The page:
[00:15:02] Karen: That's a great example with the captioning. Are there any other initiatives that Thoughtworks have underway that you can think of? I personally know we've been migrating our website recently. I don't know if you've been involved in that at all. Have you?
[00:15:19] Matthew: It's amazing that the top one million websites are not accessible, which is shocking. Only something like, I think 98% of the top one million websites are not accessible, and that included Thoughtworks, but we are doing something about it. It takes time and we are going to make all of our public website accessible, but not just that. We are also making all of our tools adjustable, renewed all the third-party tool to regularly check if we are compliant.
There are a lot of tools that we can use, but one is a very good one called Lighthouse, which is a really good one but I have to tell anybody, "Please, please, do not rely on third-party tools to assume that you are 100% accessible. You need real people, you need real disabled end-users to test your product." Some make assumptions because I know perfect examples of somebody say, "I'm going to blindfold it myself and I'm going to try and navigate the website."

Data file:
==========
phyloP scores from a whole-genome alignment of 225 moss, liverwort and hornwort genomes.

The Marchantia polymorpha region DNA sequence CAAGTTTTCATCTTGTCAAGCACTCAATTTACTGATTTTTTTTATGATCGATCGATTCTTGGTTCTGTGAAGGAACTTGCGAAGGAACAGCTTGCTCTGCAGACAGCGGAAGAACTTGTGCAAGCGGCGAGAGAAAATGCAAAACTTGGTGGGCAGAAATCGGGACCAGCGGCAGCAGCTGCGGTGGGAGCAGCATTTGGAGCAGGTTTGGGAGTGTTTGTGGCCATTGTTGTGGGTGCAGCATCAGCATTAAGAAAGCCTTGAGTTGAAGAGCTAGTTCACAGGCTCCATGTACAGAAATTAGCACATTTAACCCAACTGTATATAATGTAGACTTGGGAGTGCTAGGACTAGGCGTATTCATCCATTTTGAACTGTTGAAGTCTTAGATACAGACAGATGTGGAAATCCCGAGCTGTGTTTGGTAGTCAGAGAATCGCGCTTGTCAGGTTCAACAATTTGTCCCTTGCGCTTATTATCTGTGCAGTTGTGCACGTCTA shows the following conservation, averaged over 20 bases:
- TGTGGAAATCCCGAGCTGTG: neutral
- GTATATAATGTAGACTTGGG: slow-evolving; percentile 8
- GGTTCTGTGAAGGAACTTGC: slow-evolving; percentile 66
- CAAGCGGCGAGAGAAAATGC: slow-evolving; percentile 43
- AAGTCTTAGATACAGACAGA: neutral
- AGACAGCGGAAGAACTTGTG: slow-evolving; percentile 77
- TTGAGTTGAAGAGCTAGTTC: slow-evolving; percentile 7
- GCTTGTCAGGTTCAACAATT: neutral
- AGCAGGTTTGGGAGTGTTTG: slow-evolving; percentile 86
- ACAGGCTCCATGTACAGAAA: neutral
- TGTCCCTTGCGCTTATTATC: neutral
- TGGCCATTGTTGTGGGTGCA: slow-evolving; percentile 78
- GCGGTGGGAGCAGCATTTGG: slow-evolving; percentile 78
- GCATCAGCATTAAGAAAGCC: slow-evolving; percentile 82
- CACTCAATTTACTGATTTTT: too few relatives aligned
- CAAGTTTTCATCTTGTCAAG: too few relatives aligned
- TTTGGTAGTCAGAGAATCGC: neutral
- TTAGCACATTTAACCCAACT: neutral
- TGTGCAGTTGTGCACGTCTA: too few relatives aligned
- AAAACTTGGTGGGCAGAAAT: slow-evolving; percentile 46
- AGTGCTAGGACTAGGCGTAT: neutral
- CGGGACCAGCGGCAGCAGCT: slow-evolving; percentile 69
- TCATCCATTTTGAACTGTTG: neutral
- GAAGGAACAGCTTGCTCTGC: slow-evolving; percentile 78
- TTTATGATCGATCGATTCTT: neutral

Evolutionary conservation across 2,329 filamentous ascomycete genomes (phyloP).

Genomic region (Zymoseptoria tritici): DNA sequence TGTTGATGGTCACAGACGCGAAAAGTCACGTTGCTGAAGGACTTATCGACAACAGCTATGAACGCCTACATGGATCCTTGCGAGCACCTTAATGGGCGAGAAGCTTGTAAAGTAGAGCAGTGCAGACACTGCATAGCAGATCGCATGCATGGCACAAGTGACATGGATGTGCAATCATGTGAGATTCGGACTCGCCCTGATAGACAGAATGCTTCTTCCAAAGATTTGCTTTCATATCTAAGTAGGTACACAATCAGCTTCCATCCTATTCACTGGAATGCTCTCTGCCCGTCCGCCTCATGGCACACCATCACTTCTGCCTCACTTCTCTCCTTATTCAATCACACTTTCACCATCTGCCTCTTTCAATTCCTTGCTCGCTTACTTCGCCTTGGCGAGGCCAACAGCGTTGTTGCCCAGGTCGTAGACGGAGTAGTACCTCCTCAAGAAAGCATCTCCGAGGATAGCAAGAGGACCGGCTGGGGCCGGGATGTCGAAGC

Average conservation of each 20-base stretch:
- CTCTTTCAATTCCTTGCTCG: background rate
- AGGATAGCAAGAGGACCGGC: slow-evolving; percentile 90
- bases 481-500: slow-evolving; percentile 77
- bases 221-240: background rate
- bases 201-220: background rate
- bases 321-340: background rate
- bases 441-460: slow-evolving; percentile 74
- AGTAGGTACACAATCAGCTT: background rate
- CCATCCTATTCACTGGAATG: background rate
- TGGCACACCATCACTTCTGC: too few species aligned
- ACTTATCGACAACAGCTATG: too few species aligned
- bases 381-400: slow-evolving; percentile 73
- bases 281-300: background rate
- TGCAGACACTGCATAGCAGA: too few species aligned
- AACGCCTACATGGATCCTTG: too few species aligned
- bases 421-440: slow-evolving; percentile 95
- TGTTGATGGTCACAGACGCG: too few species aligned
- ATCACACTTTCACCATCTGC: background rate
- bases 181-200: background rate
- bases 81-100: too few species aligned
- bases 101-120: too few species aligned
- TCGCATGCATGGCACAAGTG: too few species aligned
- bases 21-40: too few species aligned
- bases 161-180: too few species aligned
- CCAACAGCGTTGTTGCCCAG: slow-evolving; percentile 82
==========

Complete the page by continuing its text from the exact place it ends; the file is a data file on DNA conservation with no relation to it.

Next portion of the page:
Fine, but you do need a person with visual impairment because that person has to have a screen reader. They should know something that we don't realize. People say, "Oh, Matthew, those captions are great. I can read them." I live and breathe with captions. I read it, and if it's not really accurate, I have to work really hard to work it out, "What are you trying to say?" Put this in, a missing word or misspelled together to work it out. My brain's overprocessed. I get very pretty tired or I get behind. That's a difference, that's a slight difference. Please do not base on the caption alone and do not base on the third-party tool alone. You must have real people testing your product. That's what we're doing.
[00:17:33] Karen: Thank you. That of course makes so much sense. In your mind, what does great look like? What would you like to see businesses doing to build in accessibility?